Romancing the WORDSMITH
- Arvind Kejriwal hits back at Jung on cancelling secy appointments
- US releases documents recovered in raid that killed Osama bin Laden
- Al Qaeda describes 26/11 Mumbai attack as 'heroic Fidai', 'blessed' operation
- Key member of Modi's poll campaign team likely to work for Nitish Kumar
- Food inspectors order recall of Maggi noodles, say it contains excess lead
Many years ago when playwright and director Mujeeb Khan first read Munshi Premchand's story, Kafan, about a poor man who collects money for the funeral rites of his dead wife, it left an indelible impact on his mind. Gradually Khan, a literature student, started reading the author's works diligently and learnt about his life. Five years ago on the writer's 125th birth anniversary, the theatre activist decided to pay a tribute to him through a 10-day long theatre festival, Prem Utsav, and a series called as Aadab Main Premchand Hoon.
Since then the festival has become an annual event where Khan and his Mumbai-based theatre group - Ideal Drama and Entertainment Academy (IDEA) - stage plays on the author's short stories. Till date, they have staged 238 plays. This year, IDEA staged 50 plays as part of Aadab Main Premchand Hoon, that was held from August 1 -10 at Sathaye College in Mumbai. Some of them were Badnaseeb Maa, Mandir Masjid, Miss Padma, Lottery and Kafan.
"We had first staged Premchand's stories like Bade Bhaaisaab, Pashtava and Sava Ser Gehu. But we started enjoying the whole process of staging plays based on the litterateur's stories. Rather than adapting his plays, I chose his stories as the whole challenge lies in staging a play on a story and doing justice to it," says Khan.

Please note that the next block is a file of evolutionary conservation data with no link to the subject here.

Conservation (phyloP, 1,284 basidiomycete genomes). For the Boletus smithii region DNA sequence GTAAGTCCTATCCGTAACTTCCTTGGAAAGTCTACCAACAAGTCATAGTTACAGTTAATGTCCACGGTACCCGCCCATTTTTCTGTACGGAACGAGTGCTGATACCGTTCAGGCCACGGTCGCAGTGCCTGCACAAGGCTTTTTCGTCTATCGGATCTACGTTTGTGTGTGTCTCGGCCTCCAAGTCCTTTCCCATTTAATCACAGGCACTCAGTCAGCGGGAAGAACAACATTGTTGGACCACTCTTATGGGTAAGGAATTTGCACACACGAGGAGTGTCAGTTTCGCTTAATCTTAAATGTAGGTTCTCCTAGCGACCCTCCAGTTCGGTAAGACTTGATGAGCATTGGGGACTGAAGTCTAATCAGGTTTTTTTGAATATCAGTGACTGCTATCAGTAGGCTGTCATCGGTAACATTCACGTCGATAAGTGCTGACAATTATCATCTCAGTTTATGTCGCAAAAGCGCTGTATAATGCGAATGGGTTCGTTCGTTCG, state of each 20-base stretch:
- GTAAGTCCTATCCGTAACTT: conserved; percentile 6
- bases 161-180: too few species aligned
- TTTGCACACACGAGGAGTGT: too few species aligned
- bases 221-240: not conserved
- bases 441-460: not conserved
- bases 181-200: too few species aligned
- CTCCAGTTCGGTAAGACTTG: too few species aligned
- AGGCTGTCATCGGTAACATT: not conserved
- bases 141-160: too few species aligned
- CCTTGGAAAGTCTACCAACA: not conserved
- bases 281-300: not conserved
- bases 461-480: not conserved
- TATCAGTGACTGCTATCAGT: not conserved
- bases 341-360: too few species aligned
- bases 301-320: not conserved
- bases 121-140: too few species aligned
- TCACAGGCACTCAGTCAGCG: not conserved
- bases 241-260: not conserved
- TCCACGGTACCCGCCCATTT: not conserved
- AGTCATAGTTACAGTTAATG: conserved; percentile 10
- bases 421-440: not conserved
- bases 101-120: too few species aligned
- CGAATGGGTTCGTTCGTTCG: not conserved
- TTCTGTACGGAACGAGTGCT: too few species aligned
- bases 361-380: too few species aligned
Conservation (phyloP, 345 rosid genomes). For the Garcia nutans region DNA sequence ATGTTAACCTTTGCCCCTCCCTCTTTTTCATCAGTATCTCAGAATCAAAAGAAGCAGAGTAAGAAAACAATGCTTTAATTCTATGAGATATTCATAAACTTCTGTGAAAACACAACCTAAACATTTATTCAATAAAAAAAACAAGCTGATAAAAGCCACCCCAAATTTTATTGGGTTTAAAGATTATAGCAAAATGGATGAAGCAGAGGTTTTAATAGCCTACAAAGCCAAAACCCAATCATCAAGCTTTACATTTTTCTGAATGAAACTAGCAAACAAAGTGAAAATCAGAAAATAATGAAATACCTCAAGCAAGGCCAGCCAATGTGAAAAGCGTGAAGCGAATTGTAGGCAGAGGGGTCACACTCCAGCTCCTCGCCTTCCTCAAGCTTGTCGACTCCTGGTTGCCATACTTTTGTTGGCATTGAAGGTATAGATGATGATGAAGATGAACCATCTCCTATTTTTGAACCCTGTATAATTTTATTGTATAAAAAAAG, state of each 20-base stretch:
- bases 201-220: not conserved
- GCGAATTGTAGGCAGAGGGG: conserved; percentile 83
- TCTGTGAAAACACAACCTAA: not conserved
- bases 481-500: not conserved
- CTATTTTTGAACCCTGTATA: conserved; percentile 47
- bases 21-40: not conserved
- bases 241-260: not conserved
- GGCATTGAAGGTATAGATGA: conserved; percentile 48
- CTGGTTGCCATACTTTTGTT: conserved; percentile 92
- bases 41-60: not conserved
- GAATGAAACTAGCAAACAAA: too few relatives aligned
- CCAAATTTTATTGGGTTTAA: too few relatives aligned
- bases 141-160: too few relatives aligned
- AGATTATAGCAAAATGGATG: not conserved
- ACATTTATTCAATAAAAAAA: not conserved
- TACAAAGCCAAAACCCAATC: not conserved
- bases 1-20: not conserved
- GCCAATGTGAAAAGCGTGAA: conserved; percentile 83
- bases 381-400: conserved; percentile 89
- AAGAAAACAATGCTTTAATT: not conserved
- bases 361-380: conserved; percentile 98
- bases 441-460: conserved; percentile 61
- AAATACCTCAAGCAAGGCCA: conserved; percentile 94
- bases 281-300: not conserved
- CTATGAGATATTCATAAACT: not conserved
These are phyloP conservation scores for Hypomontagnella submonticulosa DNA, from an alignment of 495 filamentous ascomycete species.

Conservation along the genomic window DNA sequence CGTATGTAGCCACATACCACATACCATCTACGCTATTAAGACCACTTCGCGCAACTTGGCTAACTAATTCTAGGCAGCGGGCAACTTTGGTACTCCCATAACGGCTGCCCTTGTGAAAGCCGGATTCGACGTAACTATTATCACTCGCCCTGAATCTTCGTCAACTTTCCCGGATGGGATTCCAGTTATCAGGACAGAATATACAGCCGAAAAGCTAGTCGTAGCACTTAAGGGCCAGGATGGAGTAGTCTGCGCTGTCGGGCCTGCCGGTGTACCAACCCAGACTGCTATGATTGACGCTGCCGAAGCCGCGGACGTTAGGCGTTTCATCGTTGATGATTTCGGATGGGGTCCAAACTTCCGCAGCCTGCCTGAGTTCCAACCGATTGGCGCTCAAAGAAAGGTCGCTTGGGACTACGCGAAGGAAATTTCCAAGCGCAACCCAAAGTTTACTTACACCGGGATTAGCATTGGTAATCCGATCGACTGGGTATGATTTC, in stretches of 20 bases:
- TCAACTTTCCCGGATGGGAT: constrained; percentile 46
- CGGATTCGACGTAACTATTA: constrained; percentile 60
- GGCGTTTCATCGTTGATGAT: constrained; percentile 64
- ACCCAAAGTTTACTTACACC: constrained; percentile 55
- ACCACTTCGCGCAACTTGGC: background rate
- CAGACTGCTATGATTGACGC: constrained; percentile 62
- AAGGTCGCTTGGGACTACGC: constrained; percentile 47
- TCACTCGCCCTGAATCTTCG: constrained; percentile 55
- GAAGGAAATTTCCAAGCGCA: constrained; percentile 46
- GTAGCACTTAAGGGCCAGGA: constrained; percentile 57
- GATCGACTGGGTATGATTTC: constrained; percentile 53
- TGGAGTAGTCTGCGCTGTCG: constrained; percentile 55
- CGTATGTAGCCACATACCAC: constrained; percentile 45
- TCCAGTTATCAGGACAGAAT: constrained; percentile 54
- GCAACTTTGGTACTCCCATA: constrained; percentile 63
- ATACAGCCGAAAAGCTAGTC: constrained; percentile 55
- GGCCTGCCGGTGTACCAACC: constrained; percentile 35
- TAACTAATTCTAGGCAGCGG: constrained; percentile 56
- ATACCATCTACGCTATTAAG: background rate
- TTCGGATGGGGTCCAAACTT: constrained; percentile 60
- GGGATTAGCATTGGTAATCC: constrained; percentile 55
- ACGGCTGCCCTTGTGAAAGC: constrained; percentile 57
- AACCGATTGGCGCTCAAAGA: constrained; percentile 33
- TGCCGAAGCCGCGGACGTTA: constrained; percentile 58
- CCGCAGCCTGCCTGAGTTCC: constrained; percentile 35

According to the theatre activist, the most difficult task that he faces is to stay as close to the story as possible and transport the audience to the era as depicted in Premchand's works. "Munshiji's works were set in a certain period. So I ensure that the era is created in my plays through the make-up, costumes, lighting and backdrop. I also focus on the language as he would write in chaste Hindi and Urdu," explains Khan.
He also chose Munshiji's stories as they are relevant in the present social milieu. "He would deal with topics like poverty and romance that are still prevalent today. In 1911, he had written a short story, Kanooni Kumar, in which he has mentioned that it was time to pass a women's bill. Early this year, the women's reservation bill was passed. In 1916, he had tackled the subject of a live-in relationship in Miss Padma. Today, live-in relationships are rampant. Munshiji had an amazing foresight."